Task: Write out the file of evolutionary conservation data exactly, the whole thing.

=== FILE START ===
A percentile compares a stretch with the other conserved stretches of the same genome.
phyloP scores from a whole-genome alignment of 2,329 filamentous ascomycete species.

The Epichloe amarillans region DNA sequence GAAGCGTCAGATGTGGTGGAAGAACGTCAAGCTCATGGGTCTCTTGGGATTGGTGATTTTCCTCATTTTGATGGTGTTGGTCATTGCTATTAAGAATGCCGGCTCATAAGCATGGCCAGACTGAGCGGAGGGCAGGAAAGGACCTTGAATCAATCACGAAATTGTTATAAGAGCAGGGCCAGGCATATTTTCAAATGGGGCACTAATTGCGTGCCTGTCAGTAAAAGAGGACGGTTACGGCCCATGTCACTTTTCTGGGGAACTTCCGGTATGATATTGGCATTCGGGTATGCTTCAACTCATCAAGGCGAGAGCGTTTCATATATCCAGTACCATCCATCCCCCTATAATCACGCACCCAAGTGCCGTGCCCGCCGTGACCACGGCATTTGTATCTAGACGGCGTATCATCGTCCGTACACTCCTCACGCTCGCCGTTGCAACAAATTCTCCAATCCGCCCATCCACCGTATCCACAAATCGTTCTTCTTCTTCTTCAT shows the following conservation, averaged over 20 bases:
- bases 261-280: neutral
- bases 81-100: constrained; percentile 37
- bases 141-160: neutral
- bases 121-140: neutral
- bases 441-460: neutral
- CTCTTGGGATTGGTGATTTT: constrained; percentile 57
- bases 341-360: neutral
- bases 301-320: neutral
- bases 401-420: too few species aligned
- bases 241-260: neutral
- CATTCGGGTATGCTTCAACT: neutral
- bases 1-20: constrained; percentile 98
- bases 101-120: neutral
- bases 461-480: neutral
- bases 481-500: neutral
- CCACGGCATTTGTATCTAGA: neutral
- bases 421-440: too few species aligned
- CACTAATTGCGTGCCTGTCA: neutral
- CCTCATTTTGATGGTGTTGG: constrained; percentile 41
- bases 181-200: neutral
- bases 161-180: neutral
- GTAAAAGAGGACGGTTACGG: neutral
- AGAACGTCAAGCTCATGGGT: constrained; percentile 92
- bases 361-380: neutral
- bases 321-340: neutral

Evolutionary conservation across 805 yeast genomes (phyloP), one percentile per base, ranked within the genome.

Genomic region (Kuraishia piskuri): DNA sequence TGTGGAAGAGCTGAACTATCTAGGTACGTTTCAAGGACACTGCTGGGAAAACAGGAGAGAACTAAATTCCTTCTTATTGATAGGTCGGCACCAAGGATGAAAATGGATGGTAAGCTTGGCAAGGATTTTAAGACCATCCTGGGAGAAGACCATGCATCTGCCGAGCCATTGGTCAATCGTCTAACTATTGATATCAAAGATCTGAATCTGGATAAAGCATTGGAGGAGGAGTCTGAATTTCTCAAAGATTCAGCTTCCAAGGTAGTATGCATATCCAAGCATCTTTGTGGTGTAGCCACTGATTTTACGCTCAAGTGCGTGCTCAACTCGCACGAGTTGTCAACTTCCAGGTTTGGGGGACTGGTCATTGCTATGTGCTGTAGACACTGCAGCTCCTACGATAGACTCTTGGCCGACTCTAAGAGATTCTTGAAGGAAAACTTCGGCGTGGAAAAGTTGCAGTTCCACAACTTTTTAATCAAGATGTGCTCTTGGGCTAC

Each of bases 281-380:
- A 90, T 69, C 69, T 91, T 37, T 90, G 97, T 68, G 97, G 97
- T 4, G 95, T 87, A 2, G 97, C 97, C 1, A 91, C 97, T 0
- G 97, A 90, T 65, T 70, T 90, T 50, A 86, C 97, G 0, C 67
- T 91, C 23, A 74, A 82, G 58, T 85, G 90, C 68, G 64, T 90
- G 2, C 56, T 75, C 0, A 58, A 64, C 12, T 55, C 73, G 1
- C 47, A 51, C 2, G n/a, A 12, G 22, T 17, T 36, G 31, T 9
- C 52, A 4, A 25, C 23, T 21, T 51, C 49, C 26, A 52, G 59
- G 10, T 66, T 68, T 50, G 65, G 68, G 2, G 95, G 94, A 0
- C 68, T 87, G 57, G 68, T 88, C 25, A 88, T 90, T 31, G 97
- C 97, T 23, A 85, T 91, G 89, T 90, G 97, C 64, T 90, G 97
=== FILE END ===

A percentile compares a stretch with the other conserved stretches of the same genome.
phyloP scores from a whole-genome alignment of 2,329 filamentous ascomycete species.

The Epichloe amarillans region DNA sequence GAAGCGTCAGATGTGGTGGAAGAACGTCAAGCTCATGGGTCTCTTGGGATTGGTGATTTTCCTCATTTTGATGGTGTTGGTCATTGCTATTAAGAATGCCGGCTCATAAGCATGGCCAGACTGAGCGGAGGGCAGGAAAGGACCTTGAATCAATCACGAAATTGTTATAAGAGCAGGGCCAGGCATATTTTCAAATGGGGCACTAATTGCGTGCCTGTCAGTAAAAGAGGACGGTTACGGCCCATGTCACTTTTCTGGGGAACTTCCGGTATGATATTGGCATTCGGGTATGCTTCAACTCATCAAGGCGAGAGCGTTTCATATATCCAGTACCATCCATCCCCCTATAATCACGCACCCAAGTGCCGTGCCCGCCGTGACCACGGCATTTGTATCTAGACGGCGTATCATCGTCCGTACACTCCTCACGCTCGCCGTTGCAACAAATTCTCCAATCCGCCCATCCACCGTATCCACAAATCGTTCTTCTTCTTCTTCAT shows the following conservation, averaged over 20 bases:
- bases 261-280: neutral
- bases 81-100: constrained; percentile 37
- bases 141-160: neutral
- bases 121-140: neutral
- bases 441-460: neutral
- CTCTTGGGATTGGTGATTTT: constrained; percentile 57
- bases 341-360: neutral
- bases 301-320: neutral
- bases 401-420: too few species aligned
- bases 241-260: neutral
- CATTCGGGTATGCTTCAACT: neutral
- bases 1-20: constrained; percentile 98
- bases 101-120: neutral
- bases 461-480: neutral
- bases 481-500: neutral
- CCACGGCATTTGTATCTAGA: neutral
- bases 421-440: too few species aligned
- CACTAATTGCGTGCCTGTCA: neutral
- CCTCATTTTGATGGTGTTGG: constrained; percentile 41
- bases 181-200: neutral
- bases 161-180: neutral
- GTAAAAGAGGACGGTTACGG: neutral
- AGAACGTCAAGCTCATGGGT: constrained; percentile 92
- bases 361-380: neutral
- bases 321-340: neutral

Evolutionary conservation across 805 yeast genomes (phyloP), one percentile per base, ranked within the genome.

Genomic region (Kuraishia piskuri): DNA sequence TGTGGAAGAGCTGAACTATCTAGGTACGTTTCAAGGACACTGCTGGGAAAACAGGAGAGAACTAAATTCCTTCTTATTGATAGGTCGGCACCAAGGATGAAAATGGATGGTAAGCTTGGCAAGGATTTTAAGACCATCCTGGGAGAAGACCATGCATCTGCCGAGCCATTGGTCAATCGTCTAACTATTGATATCAAAGATCTGAATCTGGATAAAGCATTGGAGGAGGAGTCTGAATTTCTCAAAGATTCAGCTTCCAAGGTAGTATGCATATCCAAGCATCTTTGTGGTGTAGCCACTGATTTTACGCTCAAGTGCGTGCTCAACTCGCACGAGTTGTCAACTTCCAGGTTTGGGGGACTGGTCATTGCTATGTGCTGTAGACACTGCAGCTCCTACGATAGACTCTTGGCCGACTCTAAGAGATTCTTGAAGGAAAACTTCGGCGTGGAAAAGTTGCAGTTCCACAACTTTTTAATCAAGATGTGCTCTTGGGCTAC

Each of bases 281-380:
- A 90, T 69, C 69, T 91, T 37, T 90, G 97, T 68, G 97, G 97
- T 4, G 95, T 87, A 2, G 97, C 97, C 1, A 91, C 97, T 0
- G 97, A 90, T 65, T 70, T 90, T 50, A 86, C 97, G 0, C 67
- T 91, C 23, A 74, A 82, G 58, T 85, G 90, C 68, G 64, T 90
- G 2, C 56, T 75, C 0, A 58, A 64, C 12, T 55, C 73, G 1
- C 47, A 51, C 2, G n/a, A 12, G 22, T 17, T 36, G 31, T 9
- C 52, A 4, A 25, C 23, T 21, T 51, C 49, C 26, A 52, G 59
- G 10, T 66, T 68, T 50, G 65, G 68, G 2, G 95, G 94, A 0
- C 68, T 87, G 57, G 68, T 88, C 25, A 88, T 90, T 31, G 97
- C 97, T 23, A 85, T 91, G 89, T 90, G 97, C 64, T 90, G 97